The New Nazis

Russia’s latest anti-gay law makes it unlawful to “propagandize non-traditional sexual orientations.”  In other words, it is unlawful in Russia to be gay or to in any way indicate that gay is okay.

Activist detained in Russia.  The sign says, "Love is stronger than homophobia."  I hope so.

Activist detained in Russia. The sign says, “Love is stronger than homophobia.” I hope so.

Once again, I find myself turning to these words:

First they came for the Socialists, and I did not speak out–
Because I was not a Socialist.
Then they came for the Trade Unionists, and I did not speak out–
Because I was not a Trade Unionist.
Then they came for the Jews, and I did not speak out–
Because I was not a Jew.
Then they came for me–and there was no one left to speak for me. … Martin Niemöller

When are these words only going to memorialize some unthinkable history?  How many more times are they going to resonate with current events?

When will humanity stop being its own worst example?

It’s fairly obvious I am disheartened.  Sickened, angry, tired.  There is so much amazing progress to celebrate for the LGBT community – the Supreme Court decisions, California, Minnesota, Rhode Island, the UK, hell, I even finally have the same last name as my partner!  Yet, my mind and my heart are pre-occupied with Russia.  I could write a novel on the disingenuous reasons they’ve used to justify this law, but what’s the point?  We know their real motivations. They’re the same motivations that always underlie laws like these: hate, fear, discrimination.

There are varied layers of truths within Niemöller’s words, but his primary point was when we are silent at social injustice, we are complicit in its occurrence. He has said he was critiquing the German Protestant churches, the German intellectuals and himself for looking on while the Nazis rose to power.  I wonder, if Russia wasn’t holding the 2014 Winter Olympics how much fuss would be raised right now in reaction to its new law.  And even though there’s not exactly silence, what is the world going to do this time?  Anything? I’m not pretending to have an answer on the appropriate world response. Though I’m pretty sure it should not be offering that country center stage this winter.

I am supposed to be sitting here writing the next monthly newsletter for the local PFLAG organization.  I have written before about my work with them. The organization inherently garners most people’s respect, even those not necessarily allies to the LGBT community. Parents and family advocating for their children.  Most people can relate to that, admire it even, regardless of their personal stance on gay rights.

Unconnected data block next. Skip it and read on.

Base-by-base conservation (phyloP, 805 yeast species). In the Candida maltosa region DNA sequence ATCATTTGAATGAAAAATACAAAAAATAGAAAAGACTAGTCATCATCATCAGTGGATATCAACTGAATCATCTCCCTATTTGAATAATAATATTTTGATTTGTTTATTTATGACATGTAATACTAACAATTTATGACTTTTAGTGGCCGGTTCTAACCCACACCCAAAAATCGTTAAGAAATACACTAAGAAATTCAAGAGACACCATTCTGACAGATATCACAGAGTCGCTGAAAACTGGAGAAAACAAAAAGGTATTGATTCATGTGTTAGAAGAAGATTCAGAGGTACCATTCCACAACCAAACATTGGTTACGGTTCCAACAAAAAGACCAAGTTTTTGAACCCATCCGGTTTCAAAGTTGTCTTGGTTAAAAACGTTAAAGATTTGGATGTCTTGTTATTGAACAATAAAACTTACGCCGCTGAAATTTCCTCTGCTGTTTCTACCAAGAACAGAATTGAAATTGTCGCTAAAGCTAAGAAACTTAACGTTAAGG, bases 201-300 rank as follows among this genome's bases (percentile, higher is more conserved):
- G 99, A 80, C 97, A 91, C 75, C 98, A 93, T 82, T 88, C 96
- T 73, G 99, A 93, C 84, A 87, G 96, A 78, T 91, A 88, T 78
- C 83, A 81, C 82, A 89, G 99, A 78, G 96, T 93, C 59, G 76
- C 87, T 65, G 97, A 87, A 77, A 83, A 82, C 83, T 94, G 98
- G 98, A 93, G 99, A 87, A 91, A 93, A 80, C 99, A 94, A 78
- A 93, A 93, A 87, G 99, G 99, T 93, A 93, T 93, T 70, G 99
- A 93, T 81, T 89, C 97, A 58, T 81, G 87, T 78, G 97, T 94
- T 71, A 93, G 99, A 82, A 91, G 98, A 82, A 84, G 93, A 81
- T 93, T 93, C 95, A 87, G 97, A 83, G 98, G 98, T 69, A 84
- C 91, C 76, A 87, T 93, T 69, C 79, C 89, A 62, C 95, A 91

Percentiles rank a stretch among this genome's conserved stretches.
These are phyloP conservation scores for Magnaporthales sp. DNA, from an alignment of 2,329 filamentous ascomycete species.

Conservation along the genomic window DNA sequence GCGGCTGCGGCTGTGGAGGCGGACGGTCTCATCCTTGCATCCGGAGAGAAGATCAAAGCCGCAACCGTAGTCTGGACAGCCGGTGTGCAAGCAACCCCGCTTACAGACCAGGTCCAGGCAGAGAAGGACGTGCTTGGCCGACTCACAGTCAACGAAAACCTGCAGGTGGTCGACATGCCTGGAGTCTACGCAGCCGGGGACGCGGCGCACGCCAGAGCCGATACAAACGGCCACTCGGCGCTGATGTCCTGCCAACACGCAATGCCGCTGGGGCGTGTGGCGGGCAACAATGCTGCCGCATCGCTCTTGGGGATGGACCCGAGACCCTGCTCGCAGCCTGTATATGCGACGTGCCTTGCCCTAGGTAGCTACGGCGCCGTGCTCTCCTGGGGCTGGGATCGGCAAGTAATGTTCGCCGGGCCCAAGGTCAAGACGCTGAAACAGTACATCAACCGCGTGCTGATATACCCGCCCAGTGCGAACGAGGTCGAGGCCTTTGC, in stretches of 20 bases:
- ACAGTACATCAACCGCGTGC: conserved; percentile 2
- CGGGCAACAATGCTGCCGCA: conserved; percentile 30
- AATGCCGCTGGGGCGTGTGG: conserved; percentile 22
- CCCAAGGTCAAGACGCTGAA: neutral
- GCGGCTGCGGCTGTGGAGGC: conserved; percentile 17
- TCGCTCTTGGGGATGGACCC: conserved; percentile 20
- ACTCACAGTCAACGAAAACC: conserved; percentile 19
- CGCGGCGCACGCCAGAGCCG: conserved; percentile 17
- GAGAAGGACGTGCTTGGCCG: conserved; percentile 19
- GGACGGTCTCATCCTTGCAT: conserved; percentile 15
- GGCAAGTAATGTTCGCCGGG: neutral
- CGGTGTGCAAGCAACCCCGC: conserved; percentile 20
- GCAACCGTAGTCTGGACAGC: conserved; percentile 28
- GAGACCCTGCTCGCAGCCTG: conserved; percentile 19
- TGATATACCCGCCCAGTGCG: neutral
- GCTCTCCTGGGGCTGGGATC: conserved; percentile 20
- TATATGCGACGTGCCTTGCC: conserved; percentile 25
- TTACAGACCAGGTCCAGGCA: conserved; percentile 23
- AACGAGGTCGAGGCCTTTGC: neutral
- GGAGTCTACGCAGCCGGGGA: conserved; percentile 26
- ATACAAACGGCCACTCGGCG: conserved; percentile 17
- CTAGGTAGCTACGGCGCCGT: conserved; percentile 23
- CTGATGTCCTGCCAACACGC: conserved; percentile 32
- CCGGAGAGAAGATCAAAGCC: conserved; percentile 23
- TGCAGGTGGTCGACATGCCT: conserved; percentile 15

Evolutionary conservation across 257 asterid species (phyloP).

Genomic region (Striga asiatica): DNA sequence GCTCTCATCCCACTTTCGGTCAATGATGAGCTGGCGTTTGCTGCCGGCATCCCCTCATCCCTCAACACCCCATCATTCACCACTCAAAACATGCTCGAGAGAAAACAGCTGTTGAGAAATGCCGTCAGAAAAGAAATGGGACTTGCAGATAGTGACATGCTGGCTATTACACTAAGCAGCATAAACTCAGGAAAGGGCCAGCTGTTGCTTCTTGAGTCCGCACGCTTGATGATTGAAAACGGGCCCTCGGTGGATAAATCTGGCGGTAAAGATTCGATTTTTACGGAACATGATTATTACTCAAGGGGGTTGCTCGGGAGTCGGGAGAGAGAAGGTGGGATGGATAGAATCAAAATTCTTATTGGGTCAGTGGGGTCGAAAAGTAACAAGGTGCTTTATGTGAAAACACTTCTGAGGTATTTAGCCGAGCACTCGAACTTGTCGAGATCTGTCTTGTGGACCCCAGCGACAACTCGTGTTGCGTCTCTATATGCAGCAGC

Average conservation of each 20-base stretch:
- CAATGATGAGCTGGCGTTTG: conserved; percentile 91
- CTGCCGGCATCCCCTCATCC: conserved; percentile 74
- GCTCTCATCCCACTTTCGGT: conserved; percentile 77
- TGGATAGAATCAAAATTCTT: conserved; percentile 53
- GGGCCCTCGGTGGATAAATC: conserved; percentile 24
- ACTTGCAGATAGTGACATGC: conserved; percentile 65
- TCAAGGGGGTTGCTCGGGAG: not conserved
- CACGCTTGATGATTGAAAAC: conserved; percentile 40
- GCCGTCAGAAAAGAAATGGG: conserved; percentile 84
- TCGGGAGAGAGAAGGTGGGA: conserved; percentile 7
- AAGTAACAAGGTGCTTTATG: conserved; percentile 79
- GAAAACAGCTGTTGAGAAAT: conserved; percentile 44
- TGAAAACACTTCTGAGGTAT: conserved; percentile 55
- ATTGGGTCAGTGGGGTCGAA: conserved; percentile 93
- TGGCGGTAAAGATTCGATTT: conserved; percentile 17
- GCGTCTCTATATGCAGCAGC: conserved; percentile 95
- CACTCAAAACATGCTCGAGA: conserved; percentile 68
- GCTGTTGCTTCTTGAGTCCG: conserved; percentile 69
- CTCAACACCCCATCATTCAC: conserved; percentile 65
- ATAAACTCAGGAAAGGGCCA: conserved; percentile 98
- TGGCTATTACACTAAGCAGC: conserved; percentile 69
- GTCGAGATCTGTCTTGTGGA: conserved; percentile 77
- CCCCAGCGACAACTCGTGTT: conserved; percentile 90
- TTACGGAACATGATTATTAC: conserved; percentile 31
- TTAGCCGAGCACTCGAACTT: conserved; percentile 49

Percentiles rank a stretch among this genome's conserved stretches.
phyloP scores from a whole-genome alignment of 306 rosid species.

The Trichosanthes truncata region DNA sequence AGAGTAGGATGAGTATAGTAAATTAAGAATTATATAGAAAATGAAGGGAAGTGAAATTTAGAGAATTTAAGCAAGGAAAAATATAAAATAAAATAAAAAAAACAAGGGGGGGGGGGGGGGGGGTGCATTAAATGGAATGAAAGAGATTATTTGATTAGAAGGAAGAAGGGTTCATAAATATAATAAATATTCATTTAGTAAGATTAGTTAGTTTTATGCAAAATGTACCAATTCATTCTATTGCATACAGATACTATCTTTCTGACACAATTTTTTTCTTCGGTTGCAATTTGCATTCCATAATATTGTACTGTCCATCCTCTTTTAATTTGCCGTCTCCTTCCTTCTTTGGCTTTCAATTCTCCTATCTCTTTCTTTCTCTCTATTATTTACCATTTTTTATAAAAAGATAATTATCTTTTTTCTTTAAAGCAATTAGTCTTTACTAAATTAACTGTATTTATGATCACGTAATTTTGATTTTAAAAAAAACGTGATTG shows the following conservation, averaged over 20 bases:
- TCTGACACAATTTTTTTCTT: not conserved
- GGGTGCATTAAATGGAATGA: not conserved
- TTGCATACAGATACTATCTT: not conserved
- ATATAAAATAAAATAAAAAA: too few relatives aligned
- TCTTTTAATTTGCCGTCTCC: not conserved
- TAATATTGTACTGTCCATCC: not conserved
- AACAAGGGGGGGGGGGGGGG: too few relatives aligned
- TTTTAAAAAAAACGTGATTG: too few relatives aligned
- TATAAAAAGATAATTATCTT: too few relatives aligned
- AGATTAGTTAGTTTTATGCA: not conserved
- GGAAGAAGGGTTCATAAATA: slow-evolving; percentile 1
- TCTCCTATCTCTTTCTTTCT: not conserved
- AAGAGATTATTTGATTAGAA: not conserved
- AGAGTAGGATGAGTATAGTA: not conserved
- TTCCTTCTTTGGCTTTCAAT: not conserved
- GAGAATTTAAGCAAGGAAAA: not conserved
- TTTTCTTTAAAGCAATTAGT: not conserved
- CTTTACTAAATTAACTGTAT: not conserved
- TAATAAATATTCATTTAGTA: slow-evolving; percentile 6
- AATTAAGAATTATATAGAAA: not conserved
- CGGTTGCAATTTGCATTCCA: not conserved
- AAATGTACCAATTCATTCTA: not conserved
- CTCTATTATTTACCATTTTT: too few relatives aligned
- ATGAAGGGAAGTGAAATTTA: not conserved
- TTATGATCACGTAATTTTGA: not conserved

Thus, I find it particularly striking that in Russia, every member of this organization would be a criminal.  Mothers who want to stand up for their sons, uncles for their nieces, children for their parents, people standing up for their best friends – charged, fined and eventually imprisoned, unless the average Russian can pay the $31,000.00 fine every time they are charged. I’m going to go out on a limb and say that’s unlikely.

And don’t think for a moment the Russian law is clear.  It isn’t. We know if any person in Russia utters a word in support of a gay individual or gay rights, that person is a criminal.  We know if you stand on the sidewalk in Russia holding a rainbow flag or wearing a pin on your lapel, you will be charged with a crime. But where does it end?  If an employer knowingly employs a homosexual, is that employer committing a crime?  Keep in mind, organizations are fined $100,000.00 under this law – per day? per employee?  does it matter? – and also closed down for 90 days.

If a mother knows her son is gay, but provides him shelter, is that a violation?  Or, let’s say her gay son has already been imprisoned, if that mother says she still loves her son, if she says those words out loud, will they imprison her, too?

And let’s not kid ourselves that imprisonment is the worst people have to fear.  Homophobic violence has seen a rampant increase in Russia.  You can read  about that here and here.

The true reality of this Russia is more brutal than I can fathom.  If our family lived there, I have no doubt they’d take the Divine Miss M away from us, and that would come closer to killing me than any jail they put me in or beatings they inflicted.  In the end, I suppose that’s their point.

In Oklahoma, I lived so far deep in the closet I couldn’t even see the door.  I can’t remotely contemplate living in today’s Russia. I generally balk at comparisons to Nazi Germany. They’re usually a cheap shot from people too lazy or lacking in intellect to formulate a real criticism and flung at anything they dislike or disagree with.  But today’s Russia is the early Germany.  Russia’s new law isn’t just distasteful, it isn’t just offensive.  It doesn’t just have shades of Nazi-ism.  Russia’s new law embraces it.  What circumstances do we think are going to evolve from these laws?  People can’t hide who they are absolutely.  Their sexuality will reveal itself at times.  Others around them will suspect. Then what?  There will, of course, be people going into hiding, other people trying to hide them (because thankfully, time has proven courageous decency always survives).  If we really don’t think we’re going to have the equivalent of Anne Frank attics in Russia we are seriously deluding ourselves. And the thing is, I don’t think Russian officials are deluding themselves. I think they know exactly what’s going to happen, what is happening.  They are coming for the homosexuals. They are coming for those who aid them. Who will they come for next?  And what will the world do this time?





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